The game's controls are simple and intuitive, with good use of the Circle Pad, and no matter which vehicle you choose to pilot around the island there's always plenty of new things to see and do. The biggest part of the game's charm lies not in learning to pilot the game's various aerial crafts, but perfecting your manoeuvring and landing in order to earn better grades on the mission modes. The controls of the vehicles themselves are extremely responsive and mimic many of the same conventions found on their real life counterparts, another aspect of the game that gives it such a realistic feel.

About the only real downside to all of this is that no matter what you choose to do throughout the game, flight always remains the basic principle behind the tasks at hand, something that might become a bit repetitive for gamers looking for a bit more variety. The sharp difficulty spike in later classes might also end up turning some gamers off, especially those who enjoyed the fairly relaxing earlier missions.

Very few 3DS launch titles take advantage of the 3D visuals of the system quite like Pilotwings Resort. Even as gorgeous and lush as Wuhu Island looks on its own accord, it's made even more stunning and realistic with its 3D depth. Of course you can't ignore some of the smaller touches like the lens flare and the different times of day that give the island and its surroundings a completely unique look depending on the time setting. The developers spared no expense when it comes to putting together the game's visual presentation and it shows just how much of an impact the 3D capabilities of the system make from a graphical standpoint.

Nintendo seems to have an obsession with jazz music when it comes to Pilotwings, and here there's another round of interesting music tracks to carry the flight-based gameplay. It's fairly clear that the developers wanted something to liven up the settings of the island, while at the same time blending into the background and not standing out too much. Some tracks are fairly soothing for those times when you're free-flying around the island whereas other tracks are a bit more intense, such as when you're barreling towards the ground in a custom squirrel suit. Even the sound effects tend to be more subdued, but still a nice compliment to the game's unique musical score.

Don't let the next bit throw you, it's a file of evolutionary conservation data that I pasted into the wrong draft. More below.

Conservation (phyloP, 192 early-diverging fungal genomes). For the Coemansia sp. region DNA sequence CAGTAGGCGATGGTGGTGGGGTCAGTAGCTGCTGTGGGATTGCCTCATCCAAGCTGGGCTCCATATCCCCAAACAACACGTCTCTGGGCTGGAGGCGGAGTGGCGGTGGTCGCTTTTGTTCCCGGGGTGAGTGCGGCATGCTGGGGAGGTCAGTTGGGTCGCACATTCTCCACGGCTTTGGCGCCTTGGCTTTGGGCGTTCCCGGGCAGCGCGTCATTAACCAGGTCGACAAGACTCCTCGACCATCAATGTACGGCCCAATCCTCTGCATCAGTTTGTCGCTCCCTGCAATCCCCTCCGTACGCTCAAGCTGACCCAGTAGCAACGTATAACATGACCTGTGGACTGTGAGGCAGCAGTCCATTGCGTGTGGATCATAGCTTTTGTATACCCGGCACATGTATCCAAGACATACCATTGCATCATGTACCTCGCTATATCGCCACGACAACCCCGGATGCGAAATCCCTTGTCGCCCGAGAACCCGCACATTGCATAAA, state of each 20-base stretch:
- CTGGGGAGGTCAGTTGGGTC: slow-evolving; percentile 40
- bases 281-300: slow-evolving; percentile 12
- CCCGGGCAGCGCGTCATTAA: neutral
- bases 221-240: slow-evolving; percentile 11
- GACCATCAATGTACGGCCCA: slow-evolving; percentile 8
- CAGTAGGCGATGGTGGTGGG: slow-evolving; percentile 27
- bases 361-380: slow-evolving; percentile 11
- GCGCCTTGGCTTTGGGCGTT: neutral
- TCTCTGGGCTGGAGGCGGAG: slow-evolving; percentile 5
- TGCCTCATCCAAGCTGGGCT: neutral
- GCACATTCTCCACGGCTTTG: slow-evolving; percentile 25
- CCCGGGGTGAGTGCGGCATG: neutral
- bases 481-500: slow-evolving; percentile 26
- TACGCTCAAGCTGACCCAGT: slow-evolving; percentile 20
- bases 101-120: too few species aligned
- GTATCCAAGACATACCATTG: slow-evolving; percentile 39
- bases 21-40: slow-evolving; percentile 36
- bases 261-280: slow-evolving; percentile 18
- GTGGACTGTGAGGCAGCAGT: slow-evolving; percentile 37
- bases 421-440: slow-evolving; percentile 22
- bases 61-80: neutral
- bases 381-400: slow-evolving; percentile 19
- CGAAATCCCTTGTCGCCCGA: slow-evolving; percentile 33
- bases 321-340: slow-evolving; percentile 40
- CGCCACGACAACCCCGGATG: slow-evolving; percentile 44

It would be easy to label Pilotwings Resort as just a simple package of eye candy for Nintendo to show off its new piece of hardware on, but those who dismiss it as such will be missing out on an extremely well-rounded and challenging gaming experience. At its core the majority of the game is still just basically flying around the island, but there's enough variety between the various missions to keep things fresh and enough unlockable goodies to keep you coming back for more. It might have been a rather long wait for a new Pilotwings release, but Nintendo couldn't have picked a better system for it.